I remember the morning I realized I might have COVID-19.

I had taken a shower and I just had to sit down, I was so tired. I remember thinking that something just wasn’t right. I took my temperature and it was up, just a tiny bit. I brushed it off and went on into the living room where I had to sit down again, so tired.

I distinctly remember thinking that if I knew I was going to feel this tired the rest of my life I just wouldn’t want to live. It was a strange thought and I’m not sure where it came from, but it scared me. I had just a slight headache, right between my eyes.

I went to my doctor, who assured me he didn’t think it was COVID, but instead gave me an antibiotic and a steroid shot. I felt much better by the end of the day. Steroid shots always give me a boost of energy.

Still a voice in the back of my mind said “get a test.” So I signed up online and drove to CVS for a do-it-yourself drive through test and went on about my business.

I felt so much better that Charles and I took a short trip out of town to see the ocean. We so needed to see the sea.

I drove and Charles slept all the way to our rental house. I put that down to being exhausted from work, but he continued to drag around as we unloaded the car and immediately went to bed. The next day I enjoyed ocean views and the breeze and Charles, well, he slept.

The following day I got a text that my test results were ready. I had decided all was well and I was feeling better and had almost forgotten about the test. I put off logging on to look at it but when I did, there it was. Positive.

Suddenly it all made sense.

We headed home because we knew enough to know things could get better and then take a bad turn and we didn’t want to be away from home.

And things did. They got worse.

I developed the cough, I couldn’t inhale my asthma meds without going into a coughing fit that was hard to stop. I got diarrhea. I took a shower and fell across the bed where I stayed for the next three hours.

Charles went for a test at CVS and of course it came back positive too.

I called my pulmonologist in a panic and left a message. The nurse, when she called me back, told me to get a pulse oximeter (thanks Zach for loaning us yours) and to check my oxygen levels frequently, telling me I might not feel as if I wasn’t getting enough oxygen, but I might not be. She told me to expect that I could feel much better in the morning and take a bad turn by afternoon. She was gentle but she didn’t sugarcoat it. If mine or my husband’s oxygen levels fell below 90, head to the hospital.

I took breathing treatments and we both took high doses of vitamin C (thanks my dear friend, you know who you are, for leaving me doses in our mailbox) and we slept and slept and slept all we could.

The scariest thing was knowing you had something that no one completely understood and that had killed healthier and younger folks than we are. It took a good month for it to “let go.” You’d feel better for a few days and then get knocked on your backside again.

We got antibody tests recently and learned the happy news that we have antibodies (not everyone does after COVID).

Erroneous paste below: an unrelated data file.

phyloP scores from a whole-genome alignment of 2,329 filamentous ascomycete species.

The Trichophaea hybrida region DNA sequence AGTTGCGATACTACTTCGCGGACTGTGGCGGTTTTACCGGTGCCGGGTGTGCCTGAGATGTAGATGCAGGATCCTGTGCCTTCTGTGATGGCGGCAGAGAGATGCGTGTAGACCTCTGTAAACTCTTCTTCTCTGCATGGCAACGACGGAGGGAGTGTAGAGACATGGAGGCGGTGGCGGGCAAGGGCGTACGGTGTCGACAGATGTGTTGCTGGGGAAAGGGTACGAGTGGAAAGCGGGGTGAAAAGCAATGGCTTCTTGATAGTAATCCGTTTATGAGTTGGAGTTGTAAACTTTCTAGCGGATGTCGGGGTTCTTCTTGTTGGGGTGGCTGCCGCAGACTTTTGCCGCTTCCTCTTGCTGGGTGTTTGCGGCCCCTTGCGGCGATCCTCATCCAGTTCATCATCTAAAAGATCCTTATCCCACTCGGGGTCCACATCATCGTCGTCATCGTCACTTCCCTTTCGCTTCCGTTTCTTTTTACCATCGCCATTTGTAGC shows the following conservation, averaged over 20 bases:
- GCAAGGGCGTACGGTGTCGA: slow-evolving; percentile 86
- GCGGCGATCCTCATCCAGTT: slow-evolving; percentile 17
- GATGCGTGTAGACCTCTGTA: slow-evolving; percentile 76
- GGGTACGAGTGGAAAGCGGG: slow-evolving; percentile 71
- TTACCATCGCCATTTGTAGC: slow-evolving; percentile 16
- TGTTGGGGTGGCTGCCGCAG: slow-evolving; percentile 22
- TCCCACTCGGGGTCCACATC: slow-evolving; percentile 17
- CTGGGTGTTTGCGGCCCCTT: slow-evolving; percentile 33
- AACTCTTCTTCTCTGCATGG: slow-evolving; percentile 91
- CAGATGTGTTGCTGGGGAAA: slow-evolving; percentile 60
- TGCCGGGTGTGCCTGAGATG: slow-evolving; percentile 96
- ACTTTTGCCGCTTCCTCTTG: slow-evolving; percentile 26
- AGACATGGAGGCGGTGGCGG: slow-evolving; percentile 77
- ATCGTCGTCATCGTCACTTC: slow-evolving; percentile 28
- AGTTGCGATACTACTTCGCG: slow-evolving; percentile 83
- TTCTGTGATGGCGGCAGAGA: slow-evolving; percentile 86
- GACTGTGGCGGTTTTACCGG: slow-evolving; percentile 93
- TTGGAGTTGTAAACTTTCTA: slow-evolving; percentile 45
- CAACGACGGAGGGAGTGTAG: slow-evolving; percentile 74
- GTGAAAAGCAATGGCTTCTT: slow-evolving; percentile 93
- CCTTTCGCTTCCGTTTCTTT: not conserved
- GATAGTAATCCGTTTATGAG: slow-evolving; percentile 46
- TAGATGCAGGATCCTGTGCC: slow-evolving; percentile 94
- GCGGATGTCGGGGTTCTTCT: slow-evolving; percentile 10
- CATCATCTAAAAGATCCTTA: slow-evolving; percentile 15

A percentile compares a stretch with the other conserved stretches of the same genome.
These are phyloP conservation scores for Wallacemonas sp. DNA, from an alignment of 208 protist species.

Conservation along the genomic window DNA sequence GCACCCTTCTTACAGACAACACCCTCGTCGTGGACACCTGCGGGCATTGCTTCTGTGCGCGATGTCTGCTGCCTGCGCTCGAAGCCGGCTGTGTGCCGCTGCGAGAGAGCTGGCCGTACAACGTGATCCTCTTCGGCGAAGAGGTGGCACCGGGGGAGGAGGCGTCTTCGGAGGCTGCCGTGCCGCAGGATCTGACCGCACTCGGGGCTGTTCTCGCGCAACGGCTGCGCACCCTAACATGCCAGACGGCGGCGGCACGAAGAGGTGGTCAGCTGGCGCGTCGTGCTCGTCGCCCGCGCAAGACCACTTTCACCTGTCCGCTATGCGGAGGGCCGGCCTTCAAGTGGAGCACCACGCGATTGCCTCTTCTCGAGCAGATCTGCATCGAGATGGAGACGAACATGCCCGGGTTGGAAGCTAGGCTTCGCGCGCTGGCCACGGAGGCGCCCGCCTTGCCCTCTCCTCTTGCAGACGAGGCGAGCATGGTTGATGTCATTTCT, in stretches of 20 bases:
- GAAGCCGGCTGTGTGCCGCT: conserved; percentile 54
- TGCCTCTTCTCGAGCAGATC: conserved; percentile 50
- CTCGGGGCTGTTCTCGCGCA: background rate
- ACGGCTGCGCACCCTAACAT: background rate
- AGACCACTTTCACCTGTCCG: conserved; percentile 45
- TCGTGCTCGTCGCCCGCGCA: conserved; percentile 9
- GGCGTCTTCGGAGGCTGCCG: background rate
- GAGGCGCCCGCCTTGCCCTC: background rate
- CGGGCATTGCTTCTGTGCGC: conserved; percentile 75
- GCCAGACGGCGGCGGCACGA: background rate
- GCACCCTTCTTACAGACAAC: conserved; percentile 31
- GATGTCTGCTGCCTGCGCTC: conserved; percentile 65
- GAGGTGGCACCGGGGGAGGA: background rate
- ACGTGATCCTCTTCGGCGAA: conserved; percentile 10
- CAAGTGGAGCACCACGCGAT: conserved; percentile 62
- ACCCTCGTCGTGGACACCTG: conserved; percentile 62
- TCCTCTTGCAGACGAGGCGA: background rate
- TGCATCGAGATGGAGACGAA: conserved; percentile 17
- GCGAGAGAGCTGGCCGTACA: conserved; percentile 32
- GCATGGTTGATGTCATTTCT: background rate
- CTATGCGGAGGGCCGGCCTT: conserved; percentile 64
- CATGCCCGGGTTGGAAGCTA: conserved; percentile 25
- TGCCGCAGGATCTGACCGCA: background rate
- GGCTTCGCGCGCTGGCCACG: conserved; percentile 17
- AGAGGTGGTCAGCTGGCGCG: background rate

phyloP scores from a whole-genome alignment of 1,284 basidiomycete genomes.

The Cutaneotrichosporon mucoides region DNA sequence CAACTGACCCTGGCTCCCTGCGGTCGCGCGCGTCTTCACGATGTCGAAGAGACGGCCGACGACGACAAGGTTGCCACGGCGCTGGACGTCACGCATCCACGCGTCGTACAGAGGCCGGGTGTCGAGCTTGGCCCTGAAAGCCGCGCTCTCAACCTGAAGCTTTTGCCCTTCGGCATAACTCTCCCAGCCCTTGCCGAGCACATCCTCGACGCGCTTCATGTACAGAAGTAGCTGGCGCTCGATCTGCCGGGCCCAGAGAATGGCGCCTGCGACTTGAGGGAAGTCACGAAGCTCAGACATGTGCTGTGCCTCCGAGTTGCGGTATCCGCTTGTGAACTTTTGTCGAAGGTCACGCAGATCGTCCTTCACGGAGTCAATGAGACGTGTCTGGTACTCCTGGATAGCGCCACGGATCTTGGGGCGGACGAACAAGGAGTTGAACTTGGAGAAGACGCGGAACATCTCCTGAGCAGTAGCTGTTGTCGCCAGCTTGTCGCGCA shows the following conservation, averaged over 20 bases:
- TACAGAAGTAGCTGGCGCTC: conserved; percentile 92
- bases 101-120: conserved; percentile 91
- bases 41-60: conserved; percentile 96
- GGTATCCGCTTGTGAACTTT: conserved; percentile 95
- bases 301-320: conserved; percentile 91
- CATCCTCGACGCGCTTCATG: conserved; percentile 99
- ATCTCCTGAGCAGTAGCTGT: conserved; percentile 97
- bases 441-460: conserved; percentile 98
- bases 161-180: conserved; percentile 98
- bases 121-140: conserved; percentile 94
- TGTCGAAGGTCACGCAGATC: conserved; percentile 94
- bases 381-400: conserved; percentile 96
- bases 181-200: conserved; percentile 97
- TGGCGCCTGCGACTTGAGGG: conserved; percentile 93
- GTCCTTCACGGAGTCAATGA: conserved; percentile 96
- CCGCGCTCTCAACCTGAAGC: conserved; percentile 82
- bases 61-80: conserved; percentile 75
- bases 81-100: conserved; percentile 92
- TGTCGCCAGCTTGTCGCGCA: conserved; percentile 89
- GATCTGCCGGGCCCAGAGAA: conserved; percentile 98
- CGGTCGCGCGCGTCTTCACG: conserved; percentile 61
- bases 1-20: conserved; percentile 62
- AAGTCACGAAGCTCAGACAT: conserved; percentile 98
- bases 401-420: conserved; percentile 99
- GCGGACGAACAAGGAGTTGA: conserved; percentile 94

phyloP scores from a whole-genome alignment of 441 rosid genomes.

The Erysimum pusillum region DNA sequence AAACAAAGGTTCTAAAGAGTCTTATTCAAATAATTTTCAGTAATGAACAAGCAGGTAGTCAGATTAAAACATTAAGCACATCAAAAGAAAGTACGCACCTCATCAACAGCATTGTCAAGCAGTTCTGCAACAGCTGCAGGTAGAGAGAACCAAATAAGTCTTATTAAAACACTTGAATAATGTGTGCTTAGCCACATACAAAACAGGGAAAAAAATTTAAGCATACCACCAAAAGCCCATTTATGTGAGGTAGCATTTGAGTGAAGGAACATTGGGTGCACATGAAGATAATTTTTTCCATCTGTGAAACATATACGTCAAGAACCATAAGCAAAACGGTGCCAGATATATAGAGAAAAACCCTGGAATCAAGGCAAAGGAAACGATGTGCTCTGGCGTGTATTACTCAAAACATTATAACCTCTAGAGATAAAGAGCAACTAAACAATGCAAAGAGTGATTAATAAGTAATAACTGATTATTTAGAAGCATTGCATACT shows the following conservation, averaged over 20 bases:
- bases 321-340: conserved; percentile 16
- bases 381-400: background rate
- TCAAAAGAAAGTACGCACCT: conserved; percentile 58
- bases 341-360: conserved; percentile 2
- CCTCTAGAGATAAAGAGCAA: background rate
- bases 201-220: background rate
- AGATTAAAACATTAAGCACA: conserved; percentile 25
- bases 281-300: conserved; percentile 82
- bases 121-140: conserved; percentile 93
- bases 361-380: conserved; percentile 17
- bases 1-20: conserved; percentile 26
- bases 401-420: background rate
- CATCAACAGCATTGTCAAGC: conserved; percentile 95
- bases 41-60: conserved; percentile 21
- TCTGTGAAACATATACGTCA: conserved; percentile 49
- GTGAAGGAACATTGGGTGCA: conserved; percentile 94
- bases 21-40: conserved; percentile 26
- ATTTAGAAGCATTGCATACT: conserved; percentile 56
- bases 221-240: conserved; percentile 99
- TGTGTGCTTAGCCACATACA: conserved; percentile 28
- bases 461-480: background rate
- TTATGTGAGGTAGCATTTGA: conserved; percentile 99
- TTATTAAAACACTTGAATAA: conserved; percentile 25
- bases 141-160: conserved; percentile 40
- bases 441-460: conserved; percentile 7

Still, I haven’t changed my behavior and neither has my husband and we don’t plan to. We mask up. We social distance and we avoid unnecessary situations, for our sake and for others. It was a quiet Thanksgiving and a quiet Christmas, and it was OK.

Last week, as an employee of Piedmont Athens, I got my first dose of the Pfizer vaccine. Praise God. I have never been so happy to feel a needle go in my arm. It was a needle full of hope.

I pray that soon Charles, my son Zack, my daughter Miranda and her family and all my loved ones and friends can get those needles full of hope.

I think of all the suffering this virus is causing and working at the hospital I see a little of it firsthand. My heart goes out to those who come in so sick they can’t catch a breath and can barely stand as they head for the emergency department doors. And my heart goes out to all those frontline workers – the EMS workers, the medical staff, the environmental service staff and all the support staff who are putting their lives on the line every day to care for the sick and the frightened.

I feel safe in saying that most, if not all, of you reading this now know someone who has or who has had COVID-19. You may know at least one person who has died from it.

I now know quite a few.

It no longer seems so abstract to this tiny rural community set in the foothills of the Blue Ridge Mountains does it? Although I have to say the way I see some people still behaving, it seems they still haven’t taken it to heart or maybe they still manage to believe that it’s “fake news.”

Believe me, it’s not fake news nor is it fake numbers.

Please, please wear a mask, wash your hands frequently and watch your distance. We have to have the will, the common sense and the gumption to get through this.

And when your turn comes, roll up your sleeve and get your needle full of hope and be thankful for the opportunity to do so.

Many won’t get that chance.

Margie Richards is a reporter for The Madison County Journal. She can be reached at margie@mainstreetnews.com.

(2) comments

Virginia Moss

Thanks for making this even more real, Margie. It is very real. Wishing you and your husband well.

Margie Richards Staff
Margie Richards

Thank you Virginia. Take care.

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